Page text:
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Retail spaces "too big" or College Park population too small?

One of the main arguments for more student housing in downtown College Park is that there simply aren't enough people in the area to support all of the stores, bars and restaurants in the area. College Park's three-block business district is a revolving door of store closings, where new retail options open with great fanfare and close within a few months.

Photo by thecourtyard on Flickr.

It's therefore not surprising to hear what Mark Srour, who owns local bar Cornerstone Grill and Loft, told the Diamondback about what some bars do to survive:

Here we are today; the building's sitting stagnant. A great clothing store like Urban Outfitters, Forever 21, Old Navy—somebody like that would be a great fit for that building," Srour said. "It's just too big of a place to have a bar because, unfortunately, you have to let all the underage people in just to survive. That's why that building is kind of cursed, I guess. It's just too big.

He's talking about Thirsty Turtle, which lost its liquor license last month due to a stabbing and a reputation for serving underage customers. As I wrote last month, Turtle and other bars in College Park need people within walking distance to get business. When the majority of those people are under 21, you're not going to discriminate.

Of course, even if the building that once housed Thirsty Turtle was turned into an Urban Outfitters or another clothing store, it might still have a difficult time staying open. There just aren't enough people living in downtown College Park to make it work, and the area isn't enough of a destination to draw shoppers who'd arrive by car. You need more people to justify the retail, and more retail to make the area a destination.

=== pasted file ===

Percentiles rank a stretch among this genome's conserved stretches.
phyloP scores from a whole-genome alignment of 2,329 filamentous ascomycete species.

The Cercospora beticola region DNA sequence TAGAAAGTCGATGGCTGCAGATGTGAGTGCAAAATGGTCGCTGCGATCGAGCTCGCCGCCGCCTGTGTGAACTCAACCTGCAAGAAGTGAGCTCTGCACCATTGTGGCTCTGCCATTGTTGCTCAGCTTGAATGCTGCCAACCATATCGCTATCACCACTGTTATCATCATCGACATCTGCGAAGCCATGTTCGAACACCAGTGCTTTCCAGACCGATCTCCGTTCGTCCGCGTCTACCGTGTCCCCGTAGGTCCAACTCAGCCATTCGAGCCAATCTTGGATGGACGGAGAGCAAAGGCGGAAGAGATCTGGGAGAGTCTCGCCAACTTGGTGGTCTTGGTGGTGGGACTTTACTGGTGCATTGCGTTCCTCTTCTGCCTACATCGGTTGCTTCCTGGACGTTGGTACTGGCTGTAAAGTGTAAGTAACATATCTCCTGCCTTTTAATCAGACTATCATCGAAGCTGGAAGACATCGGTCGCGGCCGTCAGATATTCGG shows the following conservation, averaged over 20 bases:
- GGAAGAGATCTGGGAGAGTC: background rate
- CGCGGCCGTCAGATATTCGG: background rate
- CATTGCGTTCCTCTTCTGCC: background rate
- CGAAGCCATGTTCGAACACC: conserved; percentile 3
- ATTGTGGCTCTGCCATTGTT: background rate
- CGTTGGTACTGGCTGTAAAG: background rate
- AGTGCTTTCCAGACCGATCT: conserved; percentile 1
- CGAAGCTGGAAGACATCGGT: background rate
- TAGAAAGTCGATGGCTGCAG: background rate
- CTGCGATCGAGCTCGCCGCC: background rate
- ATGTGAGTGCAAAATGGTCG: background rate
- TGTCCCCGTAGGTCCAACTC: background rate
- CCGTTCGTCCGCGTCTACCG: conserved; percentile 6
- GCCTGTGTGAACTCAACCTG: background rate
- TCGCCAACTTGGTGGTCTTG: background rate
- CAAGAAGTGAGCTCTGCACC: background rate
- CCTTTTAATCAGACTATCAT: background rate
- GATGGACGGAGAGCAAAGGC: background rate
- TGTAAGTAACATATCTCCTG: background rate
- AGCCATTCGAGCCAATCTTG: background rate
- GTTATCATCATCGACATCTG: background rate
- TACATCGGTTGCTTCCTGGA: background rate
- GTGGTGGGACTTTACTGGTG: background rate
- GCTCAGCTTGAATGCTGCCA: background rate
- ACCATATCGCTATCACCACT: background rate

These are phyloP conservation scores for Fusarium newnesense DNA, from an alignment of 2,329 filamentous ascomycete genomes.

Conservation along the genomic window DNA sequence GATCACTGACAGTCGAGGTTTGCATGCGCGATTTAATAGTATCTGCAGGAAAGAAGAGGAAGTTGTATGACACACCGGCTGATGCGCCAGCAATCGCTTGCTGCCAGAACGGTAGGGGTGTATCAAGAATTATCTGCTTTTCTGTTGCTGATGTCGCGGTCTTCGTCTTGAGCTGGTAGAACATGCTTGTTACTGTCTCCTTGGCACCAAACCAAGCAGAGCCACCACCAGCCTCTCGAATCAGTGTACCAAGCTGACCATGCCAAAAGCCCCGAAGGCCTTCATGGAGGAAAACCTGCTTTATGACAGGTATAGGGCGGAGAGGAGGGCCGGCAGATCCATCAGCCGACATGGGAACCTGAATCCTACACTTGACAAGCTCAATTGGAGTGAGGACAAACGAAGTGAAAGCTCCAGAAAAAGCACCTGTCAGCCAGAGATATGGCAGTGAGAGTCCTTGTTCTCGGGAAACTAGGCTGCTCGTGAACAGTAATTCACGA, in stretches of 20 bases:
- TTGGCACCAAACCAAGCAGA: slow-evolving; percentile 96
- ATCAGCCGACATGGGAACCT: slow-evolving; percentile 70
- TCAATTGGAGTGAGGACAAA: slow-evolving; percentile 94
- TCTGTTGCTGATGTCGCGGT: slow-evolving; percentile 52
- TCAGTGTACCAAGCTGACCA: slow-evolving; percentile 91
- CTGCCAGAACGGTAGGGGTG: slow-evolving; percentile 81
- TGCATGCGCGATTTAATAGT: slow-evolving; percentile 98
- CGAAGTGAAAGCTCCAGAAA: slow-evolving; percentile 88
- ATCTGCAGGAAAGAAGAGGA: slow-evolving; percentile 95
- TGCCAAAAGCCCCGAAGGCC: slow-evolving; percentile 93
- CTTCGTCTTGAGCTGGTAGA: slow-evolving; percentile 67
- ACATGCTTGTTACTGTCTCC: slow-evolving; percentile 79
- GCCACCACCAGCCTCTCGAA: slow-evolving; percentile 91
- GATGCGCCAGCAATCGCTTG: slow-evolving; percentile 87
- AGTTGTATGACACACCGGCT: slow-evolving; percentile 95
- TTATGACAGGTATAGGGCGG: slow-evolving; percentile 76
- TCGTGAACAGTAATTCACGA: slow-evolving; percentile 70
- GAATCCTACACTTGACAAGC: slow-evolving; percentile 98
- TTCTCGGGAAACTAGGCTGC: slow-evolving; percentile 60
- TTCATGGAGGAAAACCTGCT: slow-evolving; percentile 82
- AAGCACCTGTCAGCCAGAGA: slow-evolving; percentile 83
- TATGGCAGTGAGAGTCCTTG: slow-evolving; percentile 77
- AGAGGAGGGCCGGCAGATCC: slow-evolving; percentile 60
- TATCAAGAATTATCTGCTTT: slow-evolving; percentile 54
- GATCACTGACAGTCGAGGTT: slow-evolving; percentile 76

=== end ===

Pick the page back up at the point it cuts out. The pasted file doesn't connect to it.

Having more stuff to do is a goal I'm sure everyone in College Park supports, whether you're a student, a permanent resident, on the University administration or the City Council. Unfortunately, they may not all agree that more student housing is the first step to getting there.

Dan Reed is an urban planner at Nelson\Nygaard. He writes his own blog, Just Up the Pike, and serves as the Land Use Chair for the Action Committee for Transit. He lives in downtown Silver Spring. All opinions are his own. 


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Not to mention that most businesses need customers in summer when school's out, too.

The solution is obvious. College Park needs to codify its de-facto policy of allowing underage drinking. Since you can actually work as a serve liquor in PG when you're under 21, it's practically the rule. Kinda hard to take them seriously when your bartender is often underage.

Anyway, just make this unwritten policy into law, close down the roads at night so you have to metro there -- I believe they have already experimented with this on campus.

College Park will become the ultimate party destination in the area! It'll be like our very own Atlantic City.